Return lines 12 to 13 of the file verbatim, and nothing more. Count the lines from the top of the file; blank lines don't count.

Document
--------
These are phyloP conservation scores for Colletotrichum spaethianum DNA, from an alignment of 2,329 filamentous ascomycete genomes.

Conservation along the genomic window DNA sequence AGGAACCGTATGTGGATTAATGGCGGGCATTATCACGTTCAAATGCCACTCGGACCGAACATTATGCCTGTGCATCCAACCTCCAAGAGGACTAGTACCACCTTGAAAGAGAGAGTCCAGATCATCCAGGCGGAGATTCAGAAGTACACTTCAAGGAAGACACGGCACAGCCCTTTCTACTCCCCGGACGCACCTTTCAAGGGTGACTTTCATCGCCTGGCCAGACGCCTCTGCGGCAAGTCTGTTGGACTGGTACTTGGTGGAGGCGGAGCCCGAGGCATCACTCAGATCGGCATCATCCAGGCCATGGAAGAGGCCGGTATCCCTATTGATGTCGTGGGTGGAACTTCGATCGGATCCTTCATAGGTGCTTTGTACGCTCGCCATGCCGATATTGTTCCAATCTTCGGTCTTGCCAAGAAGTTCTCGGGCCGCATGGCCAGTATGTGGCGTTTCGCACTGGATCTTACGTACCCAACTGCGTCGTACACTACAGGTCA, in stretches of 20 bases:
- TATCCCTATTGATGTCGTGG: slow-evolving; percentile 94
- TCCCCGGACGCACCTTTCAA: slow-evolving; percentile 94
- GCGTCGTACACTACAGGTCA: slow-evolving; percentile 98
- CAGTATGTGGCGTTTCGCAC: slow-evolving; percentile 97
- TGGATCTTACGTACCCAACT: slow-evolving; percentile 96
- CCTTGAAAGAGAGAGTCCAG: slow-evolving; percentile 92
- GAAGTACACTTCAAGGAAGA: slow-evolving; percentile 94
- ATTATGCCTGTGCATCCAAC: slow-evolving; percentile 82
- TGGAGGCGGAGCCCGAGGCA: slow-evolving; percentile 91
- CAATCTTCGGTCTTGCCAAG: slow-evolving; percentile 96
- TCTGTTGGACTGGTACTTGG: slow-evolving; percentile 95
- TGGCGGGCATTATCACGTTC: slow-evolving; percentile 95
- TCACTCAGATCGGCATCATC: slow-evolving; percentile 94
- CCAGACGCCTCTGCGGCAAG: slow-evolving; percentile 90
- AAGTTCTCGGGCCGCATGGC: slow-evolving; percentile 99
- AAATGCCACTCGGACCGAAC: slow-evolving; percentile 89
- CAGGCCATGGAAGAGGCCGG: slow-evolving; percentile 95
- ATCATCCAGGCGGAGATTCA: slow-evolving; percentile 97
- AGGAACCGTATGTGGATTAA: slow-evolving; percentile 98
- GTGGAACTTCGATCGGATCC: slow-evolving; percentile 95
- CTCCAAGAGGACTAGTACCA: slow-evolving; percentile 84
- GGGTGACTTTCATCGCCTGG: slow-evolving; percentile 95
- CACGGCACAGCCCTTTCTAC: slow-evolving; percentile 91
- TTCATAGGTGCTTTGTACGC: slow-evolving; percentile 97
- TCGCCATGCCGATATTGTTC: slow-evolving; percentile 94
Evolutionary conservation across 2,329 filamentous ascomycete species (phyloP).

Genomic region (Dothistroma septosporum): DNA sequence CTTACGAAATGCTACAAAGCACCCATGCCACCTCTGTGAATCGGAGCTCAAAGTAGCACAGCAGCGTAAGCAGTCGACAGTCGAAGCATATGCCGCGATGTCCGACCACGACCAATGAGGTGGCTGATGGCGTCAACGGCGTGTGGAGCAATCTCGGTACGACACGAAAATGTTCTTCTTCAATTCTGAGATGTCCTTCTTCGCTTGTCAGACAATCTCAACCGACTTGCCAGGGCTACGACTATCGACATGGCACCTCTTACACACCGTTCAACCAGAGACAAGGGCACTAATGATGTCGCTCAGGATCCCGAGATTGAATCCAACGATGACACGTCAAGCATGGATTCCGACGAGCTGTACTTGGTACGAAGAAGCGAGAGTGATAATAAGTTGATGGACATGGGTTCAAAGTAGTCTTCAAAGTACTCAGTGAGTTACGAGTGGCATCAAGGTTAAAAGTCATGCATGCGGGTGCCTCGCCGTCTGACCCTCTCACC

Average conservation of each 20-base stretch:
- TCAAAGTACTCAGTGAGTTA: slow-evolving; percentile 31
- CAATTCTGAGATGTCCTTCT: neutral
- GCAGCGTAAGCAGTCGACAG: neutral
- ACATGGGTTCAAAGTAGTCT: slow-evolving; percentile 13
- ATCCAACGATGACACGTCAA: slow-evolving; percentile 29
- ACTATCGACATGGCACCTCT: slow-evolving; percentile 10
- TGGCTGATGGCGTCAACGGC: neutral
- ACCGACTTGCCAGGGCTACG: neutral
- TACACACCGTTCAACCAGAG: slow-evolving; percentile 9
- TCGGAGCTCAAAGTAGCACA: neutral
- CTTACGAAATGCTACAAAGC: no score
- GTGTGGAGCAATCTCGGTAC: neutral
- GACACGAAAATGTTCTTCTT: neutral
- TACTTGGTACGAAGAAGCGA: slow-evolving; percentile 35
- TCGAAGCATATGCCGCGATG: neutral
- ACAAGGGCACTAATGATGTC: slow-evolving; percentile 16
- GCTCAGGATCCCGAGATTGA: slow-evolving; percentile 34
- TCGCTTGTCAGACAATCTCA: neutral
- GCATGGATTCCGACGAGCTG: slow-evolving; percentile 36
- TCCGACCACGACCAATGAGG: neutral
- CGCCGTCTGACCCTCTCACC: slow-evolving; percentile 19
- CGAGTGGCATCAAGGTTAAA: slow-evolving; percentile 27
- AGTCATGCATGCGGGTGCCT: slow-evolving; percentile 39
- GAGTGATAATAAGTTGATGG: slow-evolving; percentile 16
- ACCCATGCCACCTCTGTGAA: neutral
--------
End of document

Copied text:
- CAATCTTCGGTCTTGCCAAG: slow-evolving; percentile 96
- TCTGTTGGACTGGTACTTGG: slow-evolving; percentile 95